5. Conclusions

In this study, load transference with the gain of excessive body mass in children whose BMI increased from normal-weight to overweight or obese was identified, and compared with the normal. As the results showed, the gain of excessive body mass led to different load transferences compared to normal-weighted children. Foot load showed a posterior to anterior transferal from the midfoot and heel to the metatarsal and big toe regions with the gain of excessive body mass. The control group, however, shifted the loading within the metatarsal level from LM to HM, and equally relieved load from around MF to BT, MM, HM, and HL. Load was transferred from the midfoot and heel to the big toe and metatarsal with the gain of excessive body mass; therefore, the big toe and metatarsal regions were more exposed to high foot loading than normal. The authors suggest that earlier weight loss intervention is required to prevent further adverse effects on foot functions caused by excessive weight-bearing.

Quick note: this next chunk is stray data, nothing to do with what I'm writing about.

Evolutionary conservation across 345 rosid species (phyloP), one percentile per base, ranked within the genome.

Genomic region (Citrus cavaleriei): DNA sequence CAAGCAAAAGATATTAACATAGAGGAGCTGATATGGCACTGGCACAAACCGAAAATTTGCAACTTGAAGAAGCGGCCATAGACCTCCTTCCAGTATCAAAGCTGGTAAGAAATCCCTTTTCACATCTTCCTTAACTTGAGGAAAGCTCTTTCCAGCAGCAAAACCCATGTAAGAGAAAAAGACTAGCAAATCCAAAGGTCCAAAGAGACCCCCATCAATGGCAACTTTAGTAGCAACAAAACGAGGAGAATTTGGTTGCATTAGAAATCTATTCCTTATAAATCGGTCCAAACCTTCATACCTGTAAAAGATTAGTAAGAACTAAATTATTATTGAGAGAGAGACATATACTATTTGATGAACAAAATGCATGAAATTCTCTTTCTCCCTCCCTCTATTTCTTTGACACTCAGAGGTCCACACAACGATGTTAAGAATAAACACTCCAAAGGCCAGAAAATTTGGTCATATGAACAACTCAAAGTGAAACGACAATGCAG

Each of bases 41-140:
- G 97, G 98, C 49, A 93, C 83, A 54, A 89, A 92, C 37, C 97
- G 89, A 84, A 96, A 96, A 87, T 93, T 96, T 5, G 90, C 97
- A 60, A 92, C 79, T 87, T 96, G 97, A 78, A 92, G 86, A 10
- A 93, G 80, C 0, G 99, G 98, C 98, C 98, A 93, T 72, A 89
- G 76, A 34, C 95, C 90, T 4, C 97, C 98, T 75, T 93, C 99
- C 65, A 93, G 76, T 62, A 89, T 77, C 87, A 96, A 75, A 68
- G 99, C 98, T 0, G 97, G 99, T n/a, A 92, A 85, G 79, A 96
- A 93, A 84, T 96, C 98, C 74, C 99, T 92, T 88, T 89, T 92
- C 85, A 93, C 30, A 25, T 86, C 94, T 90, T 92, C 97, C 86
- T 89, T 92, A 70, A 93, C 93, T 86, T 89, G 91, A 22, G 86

Author Contributions

Conceptualization, L.Y. and H.F.; methodology, R.L. and S.Y.; software, Y.Z. and L.Z.; validation, X.C. and S.Y.; formal analysis, Y.Z. and L.Z.; investigation, R.L., Q.L. and L.Z.; data curation, R.L., Q.L. and Y.Z.; writing—original draft preparation, R.L. and Q.L.; writing—review and editing, X.C., S.Y., J.B., L.Y. and H.F.; supervision, X.C. and L.Y.; project administration, Y.Z. All authors have read and agreed to the published version of the manuscript.

Funding

This research received no external funding.

Institutional Review Board Statement